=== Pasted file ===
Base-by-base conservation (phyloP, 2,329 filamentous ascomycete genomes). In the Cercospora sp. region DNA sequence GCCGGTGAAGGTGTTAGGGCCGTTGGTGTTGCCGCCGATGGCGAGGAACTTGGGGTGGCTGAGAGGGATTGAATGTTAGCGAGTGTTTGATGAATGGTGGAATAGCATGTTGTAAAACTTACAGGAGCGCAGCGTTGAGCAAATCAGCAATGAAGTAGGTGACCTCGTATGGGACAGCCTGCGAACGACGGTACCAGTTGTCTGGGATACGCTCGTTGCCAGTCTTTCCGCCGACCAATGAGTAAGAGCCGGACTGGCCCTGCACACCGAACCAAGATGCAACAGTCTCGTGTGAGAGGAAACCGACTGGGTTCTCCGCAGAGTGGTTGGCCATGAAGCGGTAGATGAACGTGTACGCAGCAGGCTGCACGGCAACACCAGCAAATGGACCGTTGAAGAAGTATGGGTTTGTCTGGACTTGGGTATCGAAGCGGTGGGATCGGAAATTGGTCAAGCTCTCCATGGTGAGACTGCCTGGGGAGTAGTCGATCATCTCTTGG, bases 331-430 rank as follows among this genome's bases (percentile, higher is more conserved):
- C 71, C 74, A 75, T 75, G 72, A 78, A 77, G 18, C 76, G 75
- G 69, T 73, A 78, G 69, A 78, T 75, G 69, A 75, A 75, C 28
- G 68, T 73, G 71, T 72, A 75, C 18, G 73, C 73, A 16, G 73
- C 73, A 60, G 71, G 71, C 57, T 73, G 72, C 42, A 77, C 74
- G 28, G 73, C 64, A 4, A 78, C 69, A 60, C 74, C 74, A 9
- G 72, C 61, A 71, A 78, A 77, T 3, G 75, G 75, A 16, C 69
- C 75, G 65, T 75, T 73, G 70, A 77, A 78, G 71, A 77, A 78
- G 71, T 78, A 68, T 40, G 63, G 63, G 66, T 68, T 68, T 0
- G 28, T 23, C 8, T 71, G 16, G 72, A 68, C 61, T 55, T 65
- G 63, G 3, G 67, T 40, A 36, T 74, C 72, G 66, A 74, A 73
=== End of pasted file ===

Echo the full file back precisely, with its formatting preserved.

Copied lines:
Base-by-base conservation (phyloP, 2,329 filamentous ascomycete genomes). In the Cercospora sp. region DNA sequence GCCGGTGAAGGTGTTAGGGCCGTTGGTGTTGCCGCCGATGGCGAGGAACTTGGGGTGGCTGAGAGGGATTGAATGTTAGCGAGTGTTTGATGAATGGTGGAATAGCATGTTGTAAAACTTACAGGAGCGCAGCGTTGAGCAAATCAGCAATGAAGTAGGTGACCTCGTATGGGACAGCCTGCGAACGACGGTACCAGTTGTCTGGGATACGCTCGTTGCCAGTCTTTCCGCCGACCAATGAGTAAGAGCCGGACTGGCCCTGCACACCGAACCAAGATGCAACAGTCTCGTGTGAGAGGAAACCGACTGGGTTCTCCGCAGAGTGGTTGGCCATGAAGCGGTAGATGAACGTGTACGCAGCAGGCTGCACGGCAACACCAGCAAATGGACCGTTGAAGAAGTATGGGTTTGTCTGGACTTGGGTATCGAAGCGGTGGGATCGGAAATTGGTCAAGCTCTCCATGGTGAGACTGCCTGGGGAGTAGTCGATCATCTCTTGG, bases 331-430 rank as follows among this genome's bases (percentile, higher is more conserved):
- C 71, C 74, A 75, T 75, G 72, A 78, A 77, G 18, C 76, G 75
- G 69, T 73, A 78, G 69, A 78, T 75, G 69, A 75, A 75, C 28
- G 68, T 73, G 71, T 72, A 75, C 18, G 73, C 73, A 16, G 73
- C 73, A 60, G 71, G 71, C 57, T 73, G 72, C 42, A 77, C 74
- G 28, G 73, C 64, A 4, A 78, C 69, A 60, C 74, C 74, A 9
- G 72, C 61, A 71, A 78, A 77, T 3, G 75, G 75, A 16, C 69
- C 75, G 65, T 75, T 73, G 70, A 77, A 78, G 71, A 77, A 78
- G 71, T 78, A 68, T 40, G 63, G 63, G 66, T 68, T 68, T 0
- G 28, T 23, C 8, T 71, G 16, G 72, A 68, C 61, T 55, T 65
- G 63, G 3, G 67, T 40, A 36, T 74, C 72, G 66, A 74, A 73